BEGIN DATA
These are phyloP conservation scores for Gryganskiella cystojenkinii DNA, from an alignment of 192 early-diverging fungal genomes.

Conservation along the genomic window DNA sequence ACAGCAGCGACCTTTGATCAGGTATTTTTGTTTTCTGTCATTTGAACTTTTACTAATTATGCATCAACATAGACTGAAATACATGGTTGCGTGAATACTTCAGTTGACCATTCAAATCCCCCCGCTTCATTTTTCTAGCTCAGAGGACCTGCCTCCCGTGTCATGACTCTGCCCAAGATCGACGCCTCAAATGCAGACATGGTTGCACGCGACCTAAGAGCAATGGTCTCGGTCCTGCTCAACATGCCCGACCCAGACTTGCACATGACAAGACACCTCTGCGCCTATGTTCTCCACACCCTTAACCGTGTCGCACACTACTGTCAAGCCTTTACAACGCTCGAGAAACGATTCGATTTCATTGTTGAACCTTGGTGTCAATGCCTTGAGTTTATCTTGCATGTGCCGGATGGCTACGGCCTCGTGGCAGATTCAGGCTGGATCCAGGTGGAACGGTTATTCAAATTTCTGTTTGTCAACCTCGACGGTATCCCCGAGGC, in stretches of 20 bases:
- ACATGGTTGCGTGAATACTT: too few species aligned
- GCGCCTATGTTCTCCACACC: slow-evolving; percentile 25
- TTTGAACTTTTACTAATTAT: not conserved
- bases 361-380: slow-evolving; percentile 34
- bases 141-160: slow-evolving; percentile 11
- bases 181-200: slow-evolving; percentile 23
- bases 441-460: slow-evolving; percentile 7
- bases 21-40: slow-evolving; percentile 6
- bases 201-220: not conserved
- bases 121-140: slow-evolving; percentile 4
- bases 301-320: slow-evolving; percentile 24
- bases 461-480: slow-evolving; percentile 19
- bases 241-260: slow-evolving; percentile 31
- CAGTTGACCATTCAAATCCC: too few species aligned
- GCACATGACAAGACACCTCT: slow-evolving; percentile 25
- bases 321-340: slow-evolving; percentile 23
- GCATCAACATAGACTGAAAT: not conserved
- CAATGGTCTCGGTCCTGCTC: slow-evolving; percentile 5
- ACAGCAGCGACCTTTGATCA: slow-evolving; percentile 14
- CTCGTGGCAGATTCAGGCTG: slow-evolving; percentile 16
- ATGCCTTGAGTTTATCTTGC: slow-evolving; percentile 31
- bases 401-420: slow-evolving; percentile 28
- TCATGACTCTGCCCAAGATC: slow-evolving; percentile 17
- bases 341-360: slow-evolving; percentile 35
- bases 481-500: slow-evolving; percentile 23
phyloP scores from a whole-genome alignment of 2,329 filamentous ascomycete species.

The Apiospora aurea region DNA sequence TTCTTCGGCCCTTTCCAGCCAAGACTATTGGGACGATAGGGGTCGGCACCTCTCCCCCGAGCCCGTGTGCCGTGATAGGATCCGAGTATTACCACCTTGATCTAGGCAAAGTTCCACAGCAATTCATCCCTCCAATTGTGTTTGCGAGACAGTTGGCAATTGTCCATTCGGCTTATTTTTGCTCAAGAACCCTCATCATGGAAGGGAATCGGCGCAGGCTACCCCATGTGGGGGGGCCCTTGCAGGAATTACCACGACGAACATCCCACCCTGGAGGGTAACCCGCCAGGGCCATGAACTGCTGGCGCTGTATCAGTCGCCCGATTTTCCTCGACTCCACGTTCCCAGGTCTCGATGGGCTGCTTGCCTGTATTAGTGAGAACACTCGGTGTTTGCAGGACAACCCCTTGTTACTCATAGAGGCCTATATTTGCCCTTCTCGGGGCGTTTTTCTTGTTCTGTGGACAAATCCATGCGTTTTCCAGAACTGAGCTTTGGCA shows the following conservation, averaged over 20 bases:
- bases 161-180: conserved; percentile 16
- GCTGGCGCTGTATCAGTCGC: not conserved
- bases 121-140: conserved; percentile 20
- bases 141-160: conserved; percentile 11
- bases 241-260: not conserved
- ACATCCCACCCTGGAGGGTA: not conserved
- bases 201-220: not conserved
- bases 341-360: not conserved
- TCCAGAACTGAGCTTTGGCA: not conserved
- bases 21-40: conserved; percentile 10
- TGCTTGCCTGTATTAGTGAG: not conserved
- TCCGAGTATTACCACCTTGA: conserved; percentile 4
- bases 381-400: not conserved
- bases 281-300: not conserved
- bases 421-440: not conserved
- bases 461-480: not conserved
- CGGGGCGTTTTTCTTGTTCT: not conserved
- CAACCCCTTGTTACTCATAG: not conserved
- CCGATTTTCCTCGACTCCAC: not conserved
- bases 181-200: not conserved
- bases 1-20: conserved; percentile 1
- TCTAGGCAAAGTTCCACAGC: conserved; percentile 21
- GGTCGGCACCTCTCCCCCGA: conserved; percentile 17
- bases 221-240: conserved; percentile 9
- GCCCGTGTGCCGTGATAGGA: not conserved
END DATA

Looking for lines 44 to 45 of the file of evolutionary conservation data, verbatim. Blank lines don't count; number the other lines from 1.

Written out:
- bases 421-440: not conserved
- bases 461-480: not conserved